Harcourt, ER and John, J and Dargaville, PA and Zannin, E and Davis, PG and Tingay, DG, Pressure and flow waveform characteristics of eight high-frequency oscillators, Pediatric Critical Care Medicine, 15, (5) pp. e234-240. ISSN 1529-7535 (2014) [Refereed Article]
© 2014 The Society of Critical Care Medicine and the World Federation of Pediatric Intensive and Critical Care Societies
DESIGN: In vitro benchtop study.
SETTING: Tertiary pediatric teaching hospital.
INTERVENTIONS: Eight oscillators were evaluated using a test lung; mean airway pressure 10 and 20 cm H2O; frequencies 5, 10, and 15 Hz; pressure amplitude 30 cm H2O (or equivalent); compliance 1.0 mL/cm H2O; and endotracheal tube 3.5 mm. Ventilators tested were Sensormedics 3100A and B (Carefusion), SLE5000 (SLE), Fabian (Acutronic), Leonie+ (Heinen+Löwenstein), Sophie (Stephan), and VN500 and Babylog 8000 (Dräger).
MEASUREMENTS AND MAIN RESULTS: Pressure (airway opening, at oscillator and within the test lung) and airway opening flow waveforms were recorded. Airway opening waveforms were characterized by type (square or sine) and by determining power spectral density analysis. The Sensormedics A and B and the SLE5000 delivered square waves; all other oscillators generated sine waves. Sensormedics, the SLE5000, and the Sophie had a characteristic inspiratory slope (incisura). The pressure waveform within the test lung was a sine wave for all oscillators. Oscillators with square waves or an inspiratory incisura exhibited the highest number of nonfundamental frequency components on power spectral density analysis, suggesting more complex harmonic waveforms with potentially greater transmissive power to the lungs. At frequencies of 5 and 10 Hz, all ventilators, except Babylog 8000, generated airway pressure amplitudes greater than 28.6 cm H2O and tidal volumes greater than 6 mL at the airway opening.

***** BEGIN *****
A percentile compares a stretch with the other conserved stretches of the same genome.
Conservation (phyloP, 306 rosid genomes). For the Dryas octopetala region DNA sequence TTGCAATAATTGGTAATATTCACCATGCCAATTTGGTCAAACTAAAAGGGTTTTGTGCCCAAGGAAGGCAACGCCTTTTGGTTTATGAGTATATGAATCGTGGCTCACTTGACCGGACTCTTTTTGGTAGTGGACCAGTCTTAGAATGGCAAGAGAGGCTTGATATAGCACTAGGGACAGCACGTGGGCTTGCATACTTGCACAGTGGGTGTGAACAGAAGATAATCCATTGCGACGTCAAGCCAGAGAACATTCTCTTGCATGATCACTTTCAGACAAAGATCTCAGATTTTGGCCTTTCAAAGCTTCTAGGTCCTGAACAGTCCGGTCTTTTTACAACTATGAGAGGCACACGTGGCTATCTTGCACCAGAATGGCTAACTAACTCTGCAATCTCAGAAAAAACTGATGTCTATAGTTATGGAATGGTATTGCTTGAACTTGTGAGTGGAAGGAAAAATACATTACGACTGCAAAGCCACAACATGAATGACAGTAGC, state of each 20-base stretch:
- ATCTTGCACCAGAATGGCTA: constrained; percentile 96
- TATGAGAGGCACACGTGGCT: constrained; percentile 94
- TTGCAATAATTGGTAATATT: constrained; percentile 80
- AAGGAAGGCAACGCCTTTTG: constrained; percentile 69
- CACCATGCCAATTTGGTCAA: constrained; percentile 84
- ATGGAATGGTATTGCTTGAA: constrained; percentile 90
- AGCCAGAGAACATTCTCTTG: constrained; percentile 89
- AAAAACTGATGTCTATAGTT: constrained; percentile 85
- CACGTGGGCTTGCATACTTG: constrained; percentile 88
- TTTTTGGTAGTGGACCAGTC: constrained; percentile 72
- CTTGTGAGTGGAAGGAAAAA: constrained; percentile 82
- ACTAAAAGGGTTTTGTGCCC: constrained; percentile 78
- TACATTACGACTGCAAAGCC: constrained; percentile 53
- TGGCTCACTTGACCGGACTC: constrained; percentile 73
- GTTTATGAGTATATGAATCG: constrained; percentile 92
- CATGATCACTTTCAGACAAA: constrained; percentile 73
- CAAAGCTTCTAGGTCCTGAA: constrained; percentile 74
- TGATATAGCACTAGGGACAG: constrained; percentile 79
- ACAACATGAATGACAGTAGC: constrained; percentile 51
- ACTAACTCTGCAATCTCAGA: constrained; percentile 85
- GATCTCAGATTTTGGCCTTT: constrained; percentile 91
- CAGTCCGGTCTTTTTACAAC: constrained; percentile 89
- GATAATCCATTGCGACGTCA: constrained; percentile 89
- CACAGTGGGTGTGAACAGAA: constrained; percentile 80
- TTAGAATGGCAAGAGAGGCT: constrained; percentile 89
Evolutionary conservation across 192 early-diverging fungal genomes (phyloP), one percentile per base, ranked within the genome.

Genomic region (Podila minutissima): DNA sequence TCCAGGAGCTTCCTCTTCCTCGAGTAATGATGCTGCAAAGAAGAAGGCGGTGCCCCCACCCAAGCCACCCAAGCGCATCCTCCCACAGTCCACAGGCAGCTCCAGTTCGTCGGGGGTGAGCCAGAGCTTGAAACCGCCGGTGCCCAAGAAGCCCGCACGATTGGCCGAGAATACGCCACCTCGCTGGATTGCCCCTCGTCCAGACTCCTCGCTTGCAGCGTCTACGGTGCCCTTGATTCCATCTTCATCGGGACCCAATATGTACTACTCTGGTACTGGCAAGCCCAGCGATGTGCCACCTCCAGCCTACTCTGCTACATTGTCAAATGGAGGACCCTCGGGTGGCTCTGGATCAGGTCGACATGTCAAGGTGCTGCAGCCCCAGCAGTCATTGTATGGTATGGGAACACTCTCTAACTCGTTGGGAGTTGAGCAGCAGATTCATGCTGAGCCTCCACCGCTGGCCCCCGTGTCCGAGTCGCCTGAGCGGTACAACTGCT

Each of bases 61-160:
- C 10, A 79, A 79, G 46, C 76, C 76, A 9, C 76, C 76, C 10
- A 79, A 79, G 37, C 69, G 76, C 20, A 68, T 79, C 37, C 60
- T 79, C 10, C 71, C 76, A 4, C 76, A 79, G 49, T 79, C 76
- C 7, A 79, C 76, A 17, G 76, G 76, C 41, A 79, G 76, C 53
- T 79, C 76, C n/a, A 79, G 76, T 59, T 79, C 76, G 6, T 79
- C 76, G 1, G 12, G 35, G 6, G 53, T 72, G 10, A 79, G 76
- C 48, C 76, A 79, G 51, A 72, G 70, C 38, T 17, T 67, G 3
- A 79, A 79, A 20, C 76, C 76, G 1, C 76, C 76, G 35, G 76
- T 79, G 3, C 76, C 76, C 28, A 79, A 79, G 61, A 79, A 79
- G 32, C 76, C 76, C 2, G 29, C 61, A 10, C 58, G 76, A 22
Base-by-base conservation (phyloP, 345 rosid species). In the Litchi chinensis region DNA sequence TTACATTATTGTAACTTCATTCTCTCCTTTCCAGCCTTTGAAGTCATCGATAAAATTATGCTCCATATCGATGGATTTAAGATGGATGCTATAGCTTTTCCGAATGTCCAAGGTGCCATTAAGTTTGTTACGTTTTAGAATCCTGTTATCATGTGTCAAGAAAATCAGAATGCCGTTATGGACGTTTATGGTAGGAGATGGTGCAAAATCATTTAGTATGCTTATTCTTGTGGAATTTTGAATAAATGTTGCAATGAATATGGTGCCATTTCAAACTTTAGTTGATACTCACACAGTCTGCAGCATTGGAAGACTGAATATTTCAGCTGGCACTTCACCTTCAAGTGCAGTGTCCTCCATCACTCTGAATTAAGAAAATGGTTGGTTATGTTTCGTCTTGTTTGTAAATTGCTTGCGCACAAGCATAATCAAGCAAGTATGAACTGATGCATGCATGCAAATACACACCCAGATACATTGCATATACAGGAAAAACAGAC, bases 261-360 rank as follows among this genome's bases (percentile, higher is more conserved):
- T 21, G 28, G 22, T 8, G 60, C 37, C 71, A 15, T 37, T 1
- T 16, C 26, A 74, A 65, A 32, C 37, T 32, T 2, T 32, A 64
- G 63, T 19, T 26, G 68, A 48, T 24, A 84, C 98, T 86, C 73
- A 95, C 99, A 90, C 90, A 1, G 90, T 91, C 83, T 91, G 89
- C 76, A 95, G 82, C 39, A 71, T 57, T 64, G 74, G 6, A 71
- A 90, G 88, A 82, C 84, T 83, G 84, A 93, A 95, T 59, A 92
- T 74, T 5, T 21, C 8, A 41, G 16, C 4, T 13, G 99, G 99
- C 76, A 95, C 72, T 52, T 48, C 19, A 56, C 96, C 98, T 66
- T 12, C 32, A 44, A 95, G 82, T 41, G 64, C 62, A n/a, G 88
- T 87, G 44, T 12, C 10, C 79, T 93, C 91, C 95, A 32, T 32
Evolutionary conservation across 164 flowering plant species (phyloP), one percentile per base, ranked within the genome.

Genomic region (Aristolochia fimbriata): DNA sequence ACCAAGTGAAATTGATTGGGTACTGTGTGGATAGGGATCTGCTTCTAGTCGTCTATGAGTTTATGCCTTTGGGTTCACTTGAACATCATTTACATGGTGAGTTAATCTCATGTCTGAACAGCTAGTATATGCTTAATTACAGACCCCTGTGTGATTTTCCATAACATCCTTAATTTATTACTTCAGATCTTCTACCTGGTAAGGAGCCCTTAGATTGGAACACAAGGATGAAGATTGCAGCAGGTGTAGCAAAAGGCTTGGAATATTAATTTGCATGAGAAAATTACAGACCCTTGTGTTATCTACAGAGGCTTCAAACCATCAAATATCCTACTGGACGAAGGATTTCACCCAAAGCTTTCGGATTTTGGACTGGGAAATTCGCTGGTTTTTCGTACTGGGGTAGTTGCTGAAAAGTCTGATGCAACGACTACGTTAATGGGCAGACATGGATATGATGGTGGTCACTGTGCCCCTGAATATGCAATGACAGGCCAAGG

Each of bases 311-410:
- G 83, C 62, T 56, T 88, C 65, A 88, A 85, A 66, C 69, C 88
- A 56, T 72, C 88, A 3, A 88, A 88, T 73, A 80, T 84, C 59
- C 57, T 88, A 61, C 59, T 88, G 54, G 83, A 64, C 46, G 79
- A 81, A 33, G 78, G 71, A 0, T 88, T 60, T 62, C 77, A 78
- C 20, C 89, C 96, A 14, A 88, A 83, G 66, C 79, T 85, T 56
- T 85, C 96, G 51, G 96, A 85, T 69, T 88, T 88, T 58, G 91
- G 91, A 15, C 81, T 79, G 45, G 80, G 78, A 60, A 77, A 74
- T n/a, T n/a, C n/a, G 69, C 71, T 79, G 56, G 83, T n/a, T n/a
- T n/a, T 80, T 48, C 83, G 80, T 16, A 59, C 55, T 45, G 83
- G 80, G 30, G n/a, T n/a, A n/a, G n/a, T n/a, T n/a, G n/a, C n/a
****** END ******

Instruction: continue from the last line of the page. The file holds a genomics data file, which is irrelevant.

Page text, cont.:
CONCLUSIONS: Current high-frequency oscillators deliver different waveforms. As these may result in variable clinical performance, operators should be aware that these differences exist.
|Item Type:||Refereed Article|
|Keywords:||high-frequency oscillatory ventilation, infant, mechanical ventilation, power spectral density, respiratory monitoring|
|Research Division:||Medical and Health Sciences|
|Research Group:||Paediatrics and Reproductive Medicine|
|Objective Group:||Specific Population Health (excl. Indigenous Health)|
|Objective Field:||Child Health|
|Author:||Dargaville, PA (Professor Peter Dargaville)|
|Web of Science® Times Cited:||4|
|Deposited By:||Menzies Institute for Medical Research|
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